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Co-infections determine patterns of mortality in a population exposed to parasite infection

Woolhouse, Mark E.J.; Thumbi, Samuel M.; Jennings, Amy; Chase-Topping, Margo; Callaby, Rebecca; Kiara, Henry; Oosthuizen, Marinda C.; Mbole-Kariuki, Mary N.; Conradie, Ilana; Handel, Ian G.; Poole, E. Jane; Njiiri, Evalyne; Collins, Nicola E.; Murray, Gemma; Tapio, Miika; Auguet, Olga Tosas; Weir, Willie; Morrison, W. Ivan; Kruuk, Loeske E.B.; De Bronsvoort, C. B.Mark; Hanotte, Olivier; Coetzer, Koos; Toye, Philip G.

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Mark E.J. Woolhouse

Samuel M. Thumbi

Amy Jennings

Margo Chase-Topping

Rebecca Callaby

Henry Kiara

Marinda C. Oosthuizen

Mary N. Mbole-Kariuki

Ilana Conradie

Ian G. Handel

E. Jane Poole

Evalyne Njiiri

Nicola E. Collins

Gemma Murray

Miika Tapio

Olga Tosas Auguet

Willie Weir

W. Ivan Morrison

Loeske E.B. Kruuk

C. B.Mark De Bronsvoort

Director of Frozen Ark Project & Professor of Genetics & Conservation

Koos Coetzer

Philip G. Toye


© 2015 The Authors, some rights reserved. Many individual hosts are infected with multiple parasite species, and this may increase or decrease the pathogenicity of the infections. This phenomenon is termed heterologous reactivity and is potentially an important determinant of both patterns ofmorbidity andmortality and of the impact of disease controlmeasures at the population level. Using infections with Theileria parva (a tick-borne protozoan, related to Plasmodium) in indigenous African cattle [where it causes East Coast fever (ECF)] as a model system, we obtain the first quantitative estimate of the effects of heterologous reactivity for any parasitic disease. In individual calves, concurrent co-infection with less pathogenic species of Theileria resulted in an 89% reduction inmortality associated with T. parva infection. Across our study population, this corresponds to a net reduction in mortality due to ECF of greater than 40%. Using a mathematical model, we demonstrate that this degree of heterologous protection provides a unifying explanation for apparently disparate epidemiological patterns: variable disease-inducedmortality rates, age-mortality profiles, weak correlations between the incidence of infection and disease (known as endemic stability), and poor efficacy of interventions that reduce exposure to multiple parasite species. These findings can be generalized to many other infectious diseases, including human malaria, and illustrate how co-infections can play a key role in determining population-level patterns of morbidity and mortality due to parasite infections.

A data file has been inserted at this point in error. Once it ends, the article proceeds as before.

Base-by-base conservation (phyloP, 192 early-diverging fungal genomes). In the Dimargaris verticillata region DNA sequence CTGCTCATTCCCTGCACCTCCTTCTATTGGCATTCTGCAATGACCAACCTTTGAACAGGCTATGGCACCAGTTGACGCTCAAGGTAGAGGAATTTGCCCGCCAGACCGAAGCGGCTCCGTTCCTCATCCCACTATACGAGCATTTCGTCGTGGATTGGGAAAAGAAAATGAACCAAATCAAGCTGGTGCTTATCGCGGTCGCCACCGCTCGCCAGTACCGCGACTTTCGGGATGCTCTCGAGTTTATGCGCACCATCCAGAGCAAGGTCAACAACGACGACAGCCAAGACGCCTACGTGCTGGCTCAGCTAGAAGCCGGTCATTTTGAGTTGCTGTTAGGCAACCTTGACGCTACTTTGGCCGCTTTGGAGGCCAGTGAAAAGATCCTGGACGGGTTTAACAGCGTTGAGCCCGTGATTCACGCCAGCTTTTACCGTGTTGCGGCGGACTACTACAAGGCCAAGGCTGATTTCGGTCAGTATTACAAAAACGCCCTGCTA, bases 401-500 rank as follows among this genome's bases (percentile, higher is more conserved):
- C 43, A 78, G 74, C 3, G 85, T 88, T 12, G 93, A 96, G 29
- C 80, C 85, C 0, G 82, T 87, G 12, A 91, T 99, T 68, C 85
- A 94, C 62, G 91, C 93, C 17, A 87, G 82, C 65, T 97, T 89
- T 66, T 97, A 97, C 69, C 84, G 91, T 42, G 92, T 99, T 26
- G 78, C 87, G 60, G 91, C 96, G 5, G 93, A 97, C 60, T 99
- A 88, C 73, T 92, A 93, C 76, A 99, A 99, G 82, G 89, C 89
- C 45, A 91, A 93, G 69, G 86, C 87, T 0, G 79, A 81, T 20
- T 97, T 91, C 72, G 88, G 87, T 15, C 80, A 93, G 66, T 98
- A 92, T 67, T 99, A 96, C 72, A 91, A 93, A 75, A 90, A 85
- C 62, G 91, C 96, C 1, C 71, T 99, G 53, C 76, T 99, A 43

Woolhouse, M. E., Thumbi, S. M., Jennings, A., Chase-Topping, M., Callaby, R., Kiara, H., …Toye, P. G. (2015). Co-infections determine patterns of mortality in a population exposed to parasite infection. Science Advances, 1(2), Article e1400026.

Journal Article Type Article
Acceptance Date Feb 11, 2015
Online Publication Date Mar 20, 2015
Publication Date Mar 1, 2015
Deposit Date Feb 5, 2021
Publicly Available Date Feb 5, 2021
Journal Science Advances
Electronic ISSN 2375-2548
Publisher American Association for the Advancement of Science
Peer Reviewed Peer Reviewed
Volume 1
Issue 2
Article Number e1400026
Public URL
Publisher URL


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